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[whitespace] 'The Stone Trilogy' Forgiveness: The second episode in 'The Stone Trilogy' deals with peace and reconciliation in South Africa.


Peace Talks

'The Stone Trilogy' tells stories about peace and conflict

By Davina Baum

Guns are rarely destroyed. They migrate--finding the closest hatred, the most willing buyer--from conflict to conflict, getting passed through hands like gardeners might pass on valuable heirloom seeds.

One smoking gun is what links the three episodes in The Stone Trilogy, a play by Ian Walker being staged at the Luther Burbank Center on Oct. 5. The performance benefits CONTACT Africa.

"I think of it as an intimate epic," says Walker, who wrote the play "from ideas that had been pushing around in my head for a while about conflicts and repeating histories and what's common about them." The three pieces are set in 1999 and follow the gun from Ireland to South Africa to San Francisco. The underlying element, says Walker, "has to do with love in the face of societal or racially motivated conflict."

Though the play was not written in conjunction with the activities of CONTACT Africa, Walker notes that it does deal with the "issues that create the conflicts that CONTACT Africa is trying to deal with." And as Rick Brown, a managing partner with the Results Group in Santa Rosa and a founding member of CONTACT Africa, points out, the first step to "conflict transformation" is understanding the root histories that can lead to dehumanizing the "other."

CONTACT Africa grew from the CONTACT program (Conflict Transformation Across Cultures) at Vermont's School for International Training. There on a sabbatical last summer, Brown met a group of people, mostly from Africa, who were interested in seeing CONTACT's methods applied to the countries of Africa.

CONTACT's approach has grown largely from the theories and experience of Dr. Paula Green, executive director of the program and one of the key leaders internationally in developing this conflict transformation notion.

"The notion of conflict transformation is something that has emerged in the peace-building field in the last 10 to 15 years," says Brown, sitting in his Santa Rosa office. "The primary focus," he says, "is on taking people . . . who are interested in not just stopping conflict but actually using conflict situations as a foundation for building the capacity for societies to be more peaceful." This means exploring the conflict's history and the mythologies that lead to it.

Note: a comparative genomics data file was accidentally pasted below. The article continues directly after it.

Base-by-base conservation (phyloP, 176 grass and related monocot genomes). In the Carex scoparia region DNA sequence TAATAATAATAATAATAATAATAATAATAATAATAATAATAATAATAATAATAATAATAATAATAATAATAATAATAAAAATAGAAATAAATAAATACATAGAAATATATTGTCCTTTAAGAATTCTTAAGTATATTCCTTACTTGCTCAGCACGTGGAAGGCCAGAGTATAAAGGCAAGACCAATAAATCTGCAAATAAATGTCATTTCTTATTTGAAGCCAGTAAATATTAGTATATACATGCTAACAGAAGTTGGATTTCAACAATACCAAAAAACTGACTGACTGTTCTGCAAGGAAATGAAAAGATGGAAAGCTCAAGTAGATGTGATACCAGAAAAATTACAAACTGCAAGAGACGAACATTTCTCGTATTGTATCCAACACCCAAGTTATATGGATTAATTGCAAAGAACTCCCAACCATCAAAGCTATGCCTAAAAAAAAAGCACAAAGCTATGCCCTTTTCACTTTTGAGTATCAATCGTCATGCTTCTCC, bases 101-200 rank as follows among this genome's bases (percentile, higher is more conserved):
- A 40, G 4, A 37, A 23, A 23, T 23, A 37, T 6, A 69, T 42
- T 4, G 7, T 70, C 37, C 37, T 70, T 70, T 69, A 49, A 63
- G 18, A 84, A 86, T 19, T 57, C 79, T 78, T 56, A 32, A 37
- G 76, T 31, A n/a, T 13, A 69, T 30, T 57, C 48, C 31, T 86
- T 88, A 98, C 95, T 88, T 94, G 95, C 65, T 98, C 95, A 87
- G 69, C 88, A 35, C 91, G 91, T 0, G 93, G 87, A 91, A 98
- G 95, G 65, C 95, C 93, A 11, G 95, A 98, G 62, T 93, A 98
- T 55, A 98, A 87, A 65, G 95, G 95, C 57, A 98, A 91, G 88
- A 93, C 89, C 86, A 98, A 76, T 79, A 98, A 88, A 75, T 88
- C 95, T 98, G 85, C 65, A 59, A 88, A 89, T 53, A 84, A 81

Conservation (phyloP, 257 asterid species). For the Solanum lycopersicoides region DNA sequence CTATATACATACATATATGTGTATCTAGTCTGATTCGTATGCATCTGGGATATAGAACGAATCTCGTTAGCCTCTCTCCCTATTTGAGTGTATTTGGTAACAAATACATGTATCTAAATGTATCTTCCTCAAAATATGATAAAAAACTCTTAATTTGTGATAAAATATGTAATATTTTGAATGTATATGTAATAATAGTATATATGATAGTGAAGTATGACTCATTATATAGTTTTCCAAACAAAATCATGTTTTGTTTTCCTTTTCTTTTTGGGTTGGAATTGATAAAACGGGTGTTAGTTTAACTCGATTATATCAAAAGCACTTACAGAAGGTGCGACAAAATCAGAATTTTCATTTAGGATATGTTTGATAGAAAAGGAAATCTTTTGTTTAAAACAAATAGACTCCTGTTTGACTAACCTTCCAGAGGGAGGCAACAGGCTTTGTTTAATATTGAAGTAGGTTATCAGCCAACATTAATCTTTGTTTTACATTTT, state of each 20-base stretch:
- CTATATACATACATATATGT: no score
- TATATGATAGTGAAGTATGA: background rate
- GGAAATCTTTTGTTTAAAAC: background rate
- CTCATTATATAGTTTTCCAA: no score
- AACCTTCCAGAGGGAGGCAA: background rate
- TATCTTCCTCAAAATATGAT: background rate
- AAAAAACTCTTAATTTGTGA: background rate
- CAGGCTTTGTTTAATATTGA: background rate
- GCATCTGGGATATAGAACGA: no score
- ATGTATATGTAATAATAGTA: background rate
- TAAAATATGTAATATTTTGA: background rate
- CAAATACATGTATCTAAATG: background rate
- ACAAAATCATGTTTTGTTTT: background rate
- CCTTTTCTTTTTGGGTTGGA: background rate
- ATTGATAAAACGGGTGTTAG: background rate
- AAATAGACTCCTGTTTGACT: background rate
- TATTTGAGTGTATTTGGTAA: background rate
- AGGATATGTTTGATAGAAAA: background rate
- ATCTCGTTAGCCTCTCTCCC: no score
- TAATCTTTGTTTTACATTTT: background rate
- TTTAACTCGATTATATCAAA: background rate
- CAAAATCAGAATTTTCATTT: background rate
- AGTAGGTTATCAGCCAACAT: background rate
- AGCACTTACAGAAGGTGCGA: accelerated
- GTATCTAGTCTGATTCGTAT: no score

Mythologies play a large role in the conflict transformation process. In Africa, as in many places, conflicts have arisen based on the mostly arbitrary lines drawn by the colonial powers. Brown points to the Tutsis and the Hutus in Rwanda as an example. "Genetically, they're no different; culturally, they have the same basic value systems, but in order for the Belgians to control Rwanda during colonialism, the basic technique was divide and conquer. So they created the mythology of being different. People come to believe these things; they become the truth."

CONTACT Africa's method breaks down this mythology by using deep listening and really understanding the roots of subconscious prejudices--rehumanizing the "other."

Participants tell stories--positive and negative--about themselves and others. "Deep analysis" is the next step, in which assumptions that come up in the listening and the telling are analyzed. The point, says Brown, is that you see and hear the other person "through the lens of that assumption set. The act of that dehumanizes them, which makes it more likely that you can commit violence against them."

This listening and analysis goes both ways--between listener and teller--because "it's one thing to see how what they've done to you has formed your impression of them, but to get to the level where you see what you did to them--what your people did to them--and to accept that responsibility, that's where you get the transformational aspect."

CONTACT Africa is working to support people who are doing this kind of peace-building work in Africa. The goal is to "build a critical mass of leadership who promote this model," Brown says.

Saturday's performance will raise much needed funds for the project, and in a time when peace building is waylaid in favor of war mongering, The Stone Trilogy offers thoughtful alternatives.


'The Stone Trilogy' will be performed on Saturday, Oct. 5, at 8pm at the LBC, 50 Mark West Springs Road, Santa Rosa. $25. 707.546.3600.

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From the October 3-9, 2002 issue of the North Bay Bohemian.

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